On April 30th in Toronto, Canada, “Tiger” will be making his UFC debut against Garza in what will be the largest event in the company’s history, and it is in Jabouin’s adopted homeland no less. “It’s an opportunity to fight within my home of Canada with my fanbase,” relates Jabouin, who moved to Montreal as a child with his mother and his two siblings. “I think it is going to be great to be a part of an event this big and where it is. I’m really grateful to the UFC to be a part of this.”
Both professionally and personally, this UFC 129 fight will be the culmination of a near lifelong endeavor in martial arts for Jabouin. “I started martial arts at a young age; I must’ve been about 10 years old,” explains Jabouin, who was attracted to not only the physicality, but also the ideas within it. “I tried every martial art, whether it was kung fu or tae kwon do out of passion for the art and the philosophy behind it. It brought all these positive aspects to my life, like discipline.”
A fighter who has such a healthy respect for what martial arts has to offer beyond kicks and punches needs a fight team that shares those same beliefs: Tristar Gym. The ringleader, Firas Zahabi, of Tristar and its star pupil, UFC welterweight champion Georges “Rush” St-Pierre, are obvious disciples of this same way of thinking. It is a sensibility that has attracted numerous fighters like Miguel Torres and Kenny Florian to its doors.
“I found the right team because all these guys are the same way as me. Georges St-Pierre, he comes from a karate background and he follows those philosophies as well. Firas is a philosopher. Everything he explains and everything he shows, he explains it in a way that you can grasp the concept of the move and not just learning the move to do the move. All of us are not just into the sport, but we are into the true meaning of mixed martial arts.”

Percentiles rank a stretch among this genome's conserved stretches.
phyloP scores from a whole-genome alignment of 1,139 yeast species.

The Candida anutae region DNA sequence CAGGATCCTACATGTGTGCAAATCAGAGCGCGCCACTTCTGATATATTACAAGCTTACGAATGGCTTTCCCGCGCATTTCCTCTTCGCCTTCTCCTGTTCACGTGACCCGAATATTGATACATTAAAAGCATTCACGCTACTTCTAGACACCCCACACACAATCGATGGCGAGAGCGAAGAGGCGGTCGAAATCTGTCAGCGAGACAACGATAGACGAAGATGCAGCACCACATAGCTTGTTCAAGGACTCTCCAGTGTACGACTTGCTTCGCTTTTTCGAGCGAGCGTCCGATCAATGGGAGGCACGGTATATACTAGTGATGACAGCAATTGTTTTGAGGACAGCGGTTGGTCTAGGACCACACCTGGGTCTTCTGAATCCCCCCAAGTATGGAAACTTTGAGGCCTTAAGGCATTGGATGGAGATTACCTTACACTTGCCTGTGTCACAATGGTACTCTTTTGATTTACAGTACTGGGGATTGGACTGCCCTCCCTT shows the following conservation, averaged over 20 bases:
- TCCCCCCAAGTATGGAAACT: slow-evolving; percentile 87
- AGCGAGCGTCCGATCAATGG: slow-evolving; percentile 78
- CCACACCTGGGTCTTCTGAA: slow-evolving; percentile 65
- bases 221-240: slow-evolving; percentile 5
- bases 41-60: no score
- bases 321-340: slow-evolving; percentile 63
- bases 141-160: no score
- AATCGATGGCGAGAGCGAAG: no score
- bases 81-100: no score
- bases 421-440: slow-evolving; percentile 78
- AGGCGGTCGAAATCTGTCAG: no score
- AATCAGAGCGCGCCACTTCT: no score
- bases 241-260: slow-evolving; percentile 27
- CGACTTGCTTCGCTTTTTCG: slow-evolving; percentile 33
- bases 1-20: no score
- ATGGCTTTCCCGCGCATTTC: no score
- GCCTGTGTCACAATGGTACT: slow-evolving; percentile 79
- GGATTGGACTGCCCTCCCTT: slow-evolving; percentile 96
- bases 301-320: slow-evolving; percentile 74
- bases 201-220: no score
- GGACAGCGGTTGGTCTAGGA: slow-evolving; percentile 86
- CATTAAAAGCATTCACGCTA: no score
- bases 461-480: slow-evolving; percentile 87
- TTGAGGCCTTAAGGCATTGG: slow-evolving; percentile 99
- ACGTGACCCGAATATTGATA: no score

After 20 plus years in martial arts, Jabouin’s absolute love for it continues to grow, especially in wrestling and Muay Thai. “My athleticism is very explosive and these two disciplines go very well with it”, he says. As mentioned, “Tiger” is infusing wrestling into his striking base by training with the Canadian national wrestling team alongside his teammate St-Pierre.
“I only started wrestling five or six years ago,” he said, “but I have a natural talent for it.”
Jabouin is also still finely tuning his stand-up with Muay Thai training under the legendary Kambalay “Peter” Sisomphou. “I have done a lot of kickboxing, but I had never really done Muay Thai,” Jabouin discloses, noting that with all this training, his stand-up game will always come first. “The martial art that I started with was karate and it is a striking-based martial art. I think the art you start in really gets into your sub-conscious and that remains the base foundation of whatever you put on top of it.”
At UFC 129, Pablo Garza will be stuck with the difficult enough task to defeat the “Tiger” in front of his cheering countrymen. The additional problem for Garza is that Jabouin sounds just as eager to knock him out as he does to out wrestle him. In his journey towards perfecting himself as a martial artist, Jabouin might do both, which is simply bad news for Garza.